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Saskatchewan establishes partnership with France on strategic minerals

Refined tellurium is shown in Magna, Utah in a Wednesday, May 11, 2022 photo. The Saskatchewan government is launching a critical minerals strategy with the hope of growing the industry in the province. The strategy aims to double the number of critical minerals produced in Saskatchewan by 2030. THE CANADIAN PRESS/AP/Rick Bowmer Refined tellurium is shown in Magna, Utah in a Wednesday, May 11, 2022 photo. The Saskatchewan government is launching a critical minerals strategy with the hope of growing the industry in the province. The strategy aims to double the number of critical minerals produced in Saskatchewan by 2030. THE CANADIAN PRESS/AP/Rick Bowmer
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Saskatchewan and France have begun a new partnership – promising to explore, develop and cooperate on new projects related to strategic mineral resources.

Minister of Trade and Export Development Jeremy Harrison and French Delegate for Foreign Trade Franck Riester made the partnership official at the Saskatchewan Research Council on Monday.

“Today, I am delighted to expand and build on our relationship with France in strategic minerals sectors,” Harrison said in a news release. “This is especially important given our shared goals of lowering greenhouse gas emissions and making energy and mining more reliable and sustainable than ever before.”

Cooperation between the province and France has been long standing – with French-based nuclear energy company Orano managing several mining operations in northern Saskatchewan.

“This agreement with the Saskatchewan government is one of the first we have signed with a Canadian province, after the one signed with Quebec last November. That says a lot about the priority we attach to our relationship with Saskatchewan,” Riester said.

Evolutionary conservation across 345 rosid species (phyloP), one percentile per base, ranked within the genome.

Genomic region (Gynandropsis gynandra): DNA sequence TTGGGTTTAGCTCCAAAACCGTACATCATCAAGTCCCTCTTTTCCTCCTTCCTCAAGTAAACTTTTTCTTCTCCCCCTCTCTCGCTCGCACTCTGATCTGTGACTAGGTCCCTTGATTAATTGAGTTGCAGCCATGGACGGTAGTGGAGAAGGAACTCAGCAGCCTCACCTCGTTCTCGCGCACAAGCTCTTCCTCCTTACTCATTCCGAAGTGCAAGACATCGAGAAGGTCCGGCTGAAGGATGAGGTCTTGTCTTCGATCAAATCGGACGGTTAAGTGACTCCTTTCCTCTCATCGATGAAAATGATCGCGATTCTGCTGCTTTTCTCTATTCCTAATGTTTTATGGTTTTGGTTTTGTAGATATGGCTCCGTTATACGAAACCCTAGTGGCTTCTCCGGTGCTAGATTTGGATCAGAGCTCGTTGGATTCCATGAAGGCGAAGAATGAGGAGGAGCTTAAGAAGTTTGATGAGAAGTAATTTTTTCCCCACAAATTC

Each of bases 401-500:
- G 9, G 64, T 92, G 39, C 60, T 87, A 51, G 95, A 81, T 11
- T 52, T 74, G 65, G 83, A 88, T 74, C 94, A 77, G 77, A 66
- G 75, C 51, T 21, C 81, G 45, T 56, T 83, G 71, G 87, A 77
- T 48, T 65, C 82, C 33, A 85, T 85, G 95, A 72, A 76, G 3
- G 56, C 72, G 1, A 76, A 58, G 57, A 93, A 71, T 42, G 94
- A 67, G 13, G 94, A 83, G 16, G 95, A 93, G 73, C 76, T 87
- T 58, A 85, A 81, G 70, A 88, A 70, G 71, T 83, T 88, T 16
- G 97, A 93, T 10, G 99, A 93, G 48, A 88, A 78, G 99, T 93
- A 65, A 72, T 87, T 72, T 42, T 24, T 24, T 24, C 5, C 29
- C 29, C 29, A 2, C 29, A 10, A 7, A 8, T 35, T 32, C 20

The letter of intent between the two governments will focus on improving supply chain security, sustainability, research and development. It also includes the intention to share knowledge and develop projects related to critical mineral innovations.

A total of 23 critical minerals can be found in Saskatchewan, according to the province. They include uranium, potash, rare earth elements, helium, lithium as well as copper.

According to Canada’s critical minerals strategy, there are 31 critical minerals found across Canada.

Six in particular, lithium, graphite, nickel, cobalt, copper and rare earth elements are recognized as the most valuable for domestic manufacturing efforts.

The value of critical minerals is expected to rise by 400 to 600 per cent over the next several decades as nations continue their transitions to clean energy economies.

France boasts the world’s seventh largest economy and ranks third in Europe, following Germany and the United Kingdom.

Last year, Saskatchewan exports to France totaled nearly $220 million – marking an increase of 68 per cent from the year previous.

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